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What occurred after a Moscow-born Seattle tech CEO closed a giant Russian operation in solidarity with Ukraine

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Sergei Dreizin is co-founder and CEO of software engineering company Akvelon, based in Bellevue, Wash. Born and raised in Moscow, he moved to the U.S. in 1992, after the Soviet Union’s collapse, getting his computer science degree from the University of Minnesota before going to work for Microsoft in the Seattle area.

Sergei Dreizin, Akvelon CEO and co-founder. (Akvelon Photo)

But he maintained personal connections to Russia, and Akvelon established a large engineering operation in the country — numbering about 800 people, or more than half the company’s workforce. Akvelon had offices in three Russian cities: Kazan, Yaroslavl, and Ivanovo.

Akvelon also has 300 people in Ukraine. Its biggest office is in Kharkiv, where Akvelon co-founder and COO Constantine Korovkin studied computer science. Kharkiv has come under heavy attack due to its proximity to the Russian border.

On March 11, Akvelon shut down its operations in Russia following the Russian invasion of Ukraine. But that was just the beginning of the story, as Dreizin explained in a recent interview.

Continue reading for highlights, edited for clarity and length.

Listen to the full discussion on the GeekWire Podcast below, or subscribe to GeekWire in Apple Podcasts, Google Podcasts, Spotify or wherever you listen.

What caused you to make the business decision that you did?

Sergei Dreizin: It became painfully evident that the autocracy had become tyranny. I still remember the Soviet Union, and I know how it works, what the next step is going to be. So we made the decision to shut down Russia and relocate everybody who is willing and able to relocate to other countries.

What was the immediate impact when you shut down the three Russian offices?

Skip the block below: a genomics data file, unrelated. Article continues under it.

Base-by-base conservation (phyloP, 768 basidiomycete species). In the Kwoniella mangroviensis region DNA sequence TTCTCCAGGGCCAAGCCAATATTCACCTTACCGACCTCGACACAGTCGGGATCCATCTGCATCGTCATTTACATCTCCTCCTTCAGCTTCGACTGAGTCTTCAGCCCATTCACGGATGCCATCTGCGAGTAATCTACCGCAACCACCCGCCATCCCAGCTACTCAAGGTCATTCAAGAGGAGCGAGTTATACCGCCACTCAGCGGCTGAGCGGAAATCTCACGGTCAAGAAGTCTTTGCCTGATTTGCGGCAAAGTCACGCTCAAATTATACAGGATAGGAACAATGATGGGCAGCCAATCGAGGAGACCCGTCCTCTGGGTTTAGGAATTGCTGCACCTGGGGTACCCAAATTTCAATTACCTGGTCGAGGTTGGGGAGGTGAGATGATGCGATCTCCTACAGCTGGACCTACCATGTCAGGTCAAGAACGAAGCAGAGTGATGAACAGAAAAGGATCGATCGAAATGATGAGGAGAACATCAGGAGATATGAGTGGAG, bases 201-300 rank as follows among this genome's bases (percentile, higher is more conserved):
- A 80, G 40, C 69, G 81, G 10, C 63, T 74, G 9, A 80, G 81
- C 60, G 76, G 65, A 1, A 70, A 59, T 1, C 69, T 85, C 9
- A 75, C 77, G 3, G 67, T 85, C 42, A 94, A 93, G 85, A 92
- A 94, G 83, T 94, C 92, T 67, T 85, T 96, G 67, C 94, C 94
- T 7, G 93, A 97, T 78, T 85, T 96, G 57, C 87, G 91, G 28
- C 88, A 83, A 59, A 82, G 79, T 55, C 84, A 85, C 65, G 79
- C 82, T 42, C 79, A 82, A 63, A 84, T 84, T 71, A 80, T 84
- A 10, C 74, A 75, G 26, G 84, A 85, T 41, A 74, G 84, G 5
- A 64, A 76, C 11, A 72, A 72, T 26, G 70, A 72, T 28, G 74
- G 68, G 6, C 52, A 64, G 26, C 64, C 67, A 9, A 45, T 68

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Shock. The people who work for us, they’re mostly in their 30s, so they grew up after the Soviet Union had fallen apart, and they have zero personal knowledge of what it’s like to live in a Soviet Union-like country. It’s really hard to convince them that things are actually going to get worse. And it’s going to get progressively worse in the direction of closed borders, and so on. Some of them are electing to stay behind.

So what has happened to those 800 folks?

We have about 60% of people who have elected to move and about 40% of people who haven’t. … Again, they don’t remember, with the Soviet Union, you couldn’t just go and travel somewhere. You had to get an exit visa. Eventually it will happen [in Russia]. Because if you control the narrative, you have to prevent people from going to other countries and seeing how it really is.

For those employees who have left for other countries, do you think they’re looking at this as a temporary or permanent relocation?

I think everybody hopes it’s temporary. But at the same time, them being smart people, I think they realize, until the people in charge in Russia change, it’s not going to change, it’s only going to get worse.

And then for that 40% of the workforce that stayed, are they technically still Akvelon employees?